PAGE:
User Stories have been widely adopted by Agile teams around the world. They became the standard way to describe activities in product and iteration backlogs. In highly collaborative Agile teams, any person from the product team can add things to the backlog. User stories are refined by the three amigos (product owner, tester and developer), but the responsibility for the prioritisation remains with the product owner. In many other teams, the product owner (or business representative) has the full control of the backlog. They are responsible for defining the users stories and respective acceptance criteria. The acceptance criteria serve as a guide for the development team and is used by the product owner and/or testers to accept (or "reject") the work.
Not all tasks (I'll call them increments from now on) in a software project are related to a user. Even if we consider the user to be any person or stakeholder instead of a real user of the system, the user story format does not always fit. There are many systems that don't even have direct users—they are used by other systems. Furthermore, the unbalanced focus on user features at the expense of the quality and technical stability of the system can significantly harm a software product. There are many valuable and needed technical increments that fail to be added to the backlog. Business representatives do not necessarily understand the technical needs of a software product. To make things worse, developers often struggle to express the value of their proposed technical improvements.
Defining a strategy to evolve a software product is a balancing act. The emphasis in different types of increments vary overtime. There are times when building user-centric features or increasing customer satisfaction will take precedence over anything else. But there are times when technical improvements are essential to the stability and healthy evolution of the software. It is a mistake to think that only user-centric features have business value. Any increment should be about business value. A healthy backlog should have a balance of functional, technical and operational increments. What changes is the emphasis we put on each category at a different point in time.
Although user stories are about value, they are about value to the user. I would rather have backlog items describing the value to the business. We can argue that proving value to users is a way to provide value to the business as a side effect. I certainly agree with that but the end goal still is value to the business.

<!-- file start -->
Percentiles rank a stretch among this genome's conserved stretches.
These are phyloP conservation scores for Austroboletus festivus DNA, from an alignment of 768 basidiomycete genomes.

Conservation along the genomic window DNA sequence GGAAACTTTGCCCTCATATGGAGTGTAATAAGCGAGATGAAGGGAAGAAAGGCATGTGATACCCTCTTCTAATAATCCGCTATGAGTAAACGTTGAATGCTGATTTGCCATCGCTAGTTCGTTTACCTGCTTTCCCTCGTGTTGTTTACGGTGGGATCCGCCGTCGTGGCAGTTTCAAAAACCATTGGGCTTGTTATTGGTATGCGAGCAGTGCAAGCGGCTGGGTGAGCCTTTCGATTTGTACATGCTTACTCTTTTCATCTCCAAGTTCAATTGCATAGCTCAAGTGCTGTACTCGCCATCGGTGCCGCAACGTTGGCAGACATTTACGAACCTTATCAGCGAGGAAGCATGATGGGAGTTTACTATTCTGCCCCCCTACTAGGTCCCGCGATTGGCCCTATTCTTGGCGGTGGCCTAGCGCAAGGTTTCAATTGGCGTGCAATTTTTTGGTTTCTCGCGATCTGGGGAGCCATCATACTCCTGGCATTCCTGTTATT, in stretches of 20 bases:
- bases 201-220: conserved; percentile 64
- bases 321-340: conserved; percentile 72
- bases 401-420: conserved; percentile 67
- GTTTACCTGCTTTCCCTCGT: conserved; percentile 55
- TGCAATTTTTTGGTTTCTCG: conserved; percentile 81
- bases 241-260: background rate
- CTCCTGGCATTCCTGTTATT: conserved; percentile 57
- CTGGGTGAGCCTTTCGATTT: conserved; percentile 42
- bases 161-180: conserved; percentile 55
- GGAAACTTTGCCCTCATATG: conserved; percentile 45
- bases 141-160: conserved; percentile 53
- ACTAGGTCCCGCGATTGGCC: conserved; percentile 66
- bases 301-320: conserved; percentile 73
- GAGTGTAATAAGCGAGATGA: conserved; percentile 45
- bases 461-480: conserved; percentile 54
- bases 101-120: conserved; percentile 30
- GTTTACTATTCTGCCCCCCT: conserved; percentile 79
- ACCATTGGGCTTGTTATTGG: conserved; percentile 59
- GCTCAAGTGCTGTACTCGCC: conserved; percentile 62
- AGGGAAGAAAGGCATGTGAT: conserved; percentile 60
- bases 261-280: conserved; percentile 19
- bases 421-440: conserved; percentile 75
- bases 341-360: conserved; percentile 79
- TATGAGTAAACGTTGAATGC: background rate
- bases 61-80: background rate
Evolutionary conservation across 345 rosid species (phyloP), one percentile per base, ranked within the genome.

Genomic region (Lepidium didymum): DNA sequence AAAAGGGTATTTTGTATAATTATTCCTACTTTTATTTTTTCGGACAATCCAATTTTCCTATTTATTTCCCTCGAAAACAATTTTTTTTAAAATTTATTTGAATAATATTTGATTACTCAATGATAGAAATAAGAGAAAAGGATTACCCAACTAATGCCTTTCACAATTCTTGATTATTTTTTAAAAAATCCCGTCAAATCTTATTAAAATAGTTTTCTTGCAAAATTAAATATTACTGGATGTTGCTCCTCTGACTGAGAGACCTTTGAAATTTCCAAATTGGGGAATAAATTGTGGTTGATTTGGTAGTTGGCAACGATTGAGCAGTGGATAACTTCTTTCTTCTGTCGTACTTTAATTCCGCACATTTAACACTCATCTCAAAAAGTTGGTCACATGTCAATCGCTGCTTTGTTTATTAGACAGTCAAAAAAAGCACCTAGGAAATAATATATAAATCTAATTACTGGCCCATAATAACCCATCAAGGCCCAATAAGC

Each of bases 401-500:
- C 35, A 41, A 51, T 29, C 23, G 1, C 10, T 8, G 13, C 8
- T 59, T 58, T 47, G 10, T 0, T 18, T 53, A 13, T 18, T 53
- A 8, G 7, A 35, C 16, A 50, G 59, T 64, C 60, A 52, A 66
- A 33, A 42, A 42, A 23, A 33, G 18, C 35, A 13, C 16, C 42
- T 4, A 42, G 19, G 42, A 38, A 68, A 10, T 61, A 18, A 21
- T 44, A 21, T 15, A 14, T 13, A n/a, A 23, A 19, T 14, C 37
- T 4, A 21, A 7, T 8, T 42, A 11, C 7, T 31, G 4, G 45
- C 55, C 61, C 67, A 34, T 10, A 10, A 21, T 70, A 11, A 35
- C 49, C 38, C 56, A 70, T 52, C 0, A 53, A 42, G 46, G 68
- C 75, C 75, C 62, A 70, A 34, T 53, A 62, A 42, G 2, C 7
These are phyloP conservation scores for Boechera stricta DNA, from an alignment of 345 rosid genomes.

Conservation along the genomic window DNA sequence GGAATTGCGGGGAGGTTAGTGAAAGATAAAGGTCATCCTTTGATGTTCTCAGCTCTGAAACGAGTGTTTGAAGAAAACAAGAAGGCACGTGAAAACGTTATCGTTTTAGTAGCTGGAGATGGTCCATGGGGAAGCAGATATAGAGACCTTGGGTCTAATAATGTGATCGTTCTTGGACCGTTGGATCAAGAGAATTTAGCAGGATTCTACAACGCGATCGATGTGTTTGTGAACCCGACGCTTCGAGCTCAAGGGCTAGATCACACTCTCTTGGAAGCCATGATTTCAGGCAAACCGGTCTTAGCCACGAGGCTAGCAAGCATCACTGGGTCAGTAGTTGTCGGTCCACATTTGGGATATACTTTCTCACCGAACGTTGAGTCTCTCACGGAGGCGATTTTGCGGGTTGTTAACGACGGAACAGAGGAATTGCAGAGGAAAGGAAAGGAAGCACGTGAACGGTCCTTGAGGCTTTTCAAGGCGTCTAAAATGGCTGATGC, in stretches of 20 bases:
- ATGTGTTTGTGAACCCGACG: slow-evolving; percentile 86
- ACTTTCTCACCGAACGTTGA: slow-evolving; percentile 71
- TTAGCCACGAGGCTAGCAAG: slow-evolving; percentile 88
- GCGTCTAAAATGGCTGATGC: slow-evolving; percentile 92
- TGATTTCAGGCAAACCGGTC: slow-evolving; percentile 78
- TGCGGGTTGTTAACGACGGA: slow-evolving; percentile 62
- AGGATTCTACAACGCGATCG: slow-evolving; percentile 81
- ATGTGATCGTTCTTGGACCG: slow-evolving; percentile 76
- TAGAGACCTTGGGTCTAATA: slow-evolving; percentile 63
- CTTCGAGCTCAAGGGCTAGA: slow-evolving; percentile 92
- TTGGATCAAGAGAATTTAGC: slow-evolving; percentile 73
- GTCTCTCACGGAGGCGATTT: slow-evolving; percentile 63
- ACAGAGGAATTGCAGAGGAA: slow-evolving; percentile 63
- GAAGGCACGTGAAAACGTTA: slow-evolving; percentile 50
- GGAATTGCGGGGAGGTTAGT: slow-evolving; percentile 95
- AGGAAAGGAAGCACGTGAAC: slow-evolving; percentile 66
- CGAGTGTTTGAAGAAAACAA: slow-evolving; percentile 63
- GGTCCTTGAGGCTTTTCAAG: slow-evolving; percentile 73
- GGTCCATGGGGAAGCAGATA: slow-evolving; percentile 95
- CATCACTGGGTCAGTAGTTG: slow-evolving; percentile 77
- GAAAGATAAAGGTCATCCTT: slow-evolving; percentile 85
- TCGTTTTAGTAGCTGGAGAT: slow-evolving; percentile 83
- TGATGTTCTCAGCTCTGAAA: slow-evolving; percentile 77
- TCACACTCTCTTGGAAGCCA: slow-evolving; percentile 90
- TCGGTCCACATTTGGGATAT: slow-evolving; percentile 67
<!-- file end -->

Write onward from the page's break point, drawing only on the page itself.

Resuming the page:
Instead of the traditional user story/acceptance criteria format, I propose a different format that allows different members of the team to propose increments that are valuable to the business, regardless if they are user-centric or not. I call these increments Minimum Valuable Increments (MVIs).
Defining Minimum Valuable Increments - MVIs
MVIs are meant to represent any valuable increment to the software. The word Minimum emphasises the importance of working in small increments and short feedback loop. The basic structure of an MVI is:
Value:<describes the expected business value> Increment:<describes what will be done to generate the value> Tasks:<optional list of tasks involved to complete the increment> Example:<optional example(s) to clarify the intent of the MVI> Verification:<describes how the team can verify if the increment is ready to be released to production>
There is often a need to group increments, that means, having a group of MVIs that map to a bigger business goal. In addition, there is also a need to measure the impact an MVI (or group of MVIs) had on the business. The measurement should specify the metrics to be used and measurement process if applicable.
Measurement:<specify the expected impact, metrics to be used and/or measurement process>
Business value can only be measured once the MVI(s) is(are) in production. The product team should keep track of what they are measuring, continuously analyse the data, and plan future MVIs accordingly.
Different product teams organise their work in different ways. Some teams have a single and prioritised backlog of tasks (or increments). The increments at the top must contain all the details need by the team to implement them. Increments at the bottom are written at a very high-level—they are further detailed if and when they become a priority. Other product teams (normally in larger organisations) tend to have their work organised in a more structured way, with a product roadmap, a milestone backlog and a iteration backlog. While items in the product roadmap describe the increment and its value at a very high-level, increments in the iteration backlog are very detailed and ready to be worked on. MVIs can be used at all levels. Let's use the product, milestone and iteration backlog levels just to exemplify the different levels an MVI can be written:
MVIs written at this level are meant to provide a strategic view of the evolution of the product, often focused on the next 6 to 12 months. They are normally used by stakeholders who are not only interested in what is going to be done but also the expected value to the business. MVIs at this level should not contain implementation details, just the main idea. For teams using a single backlog, MVIs written at this level would be at the bottom of the backlog.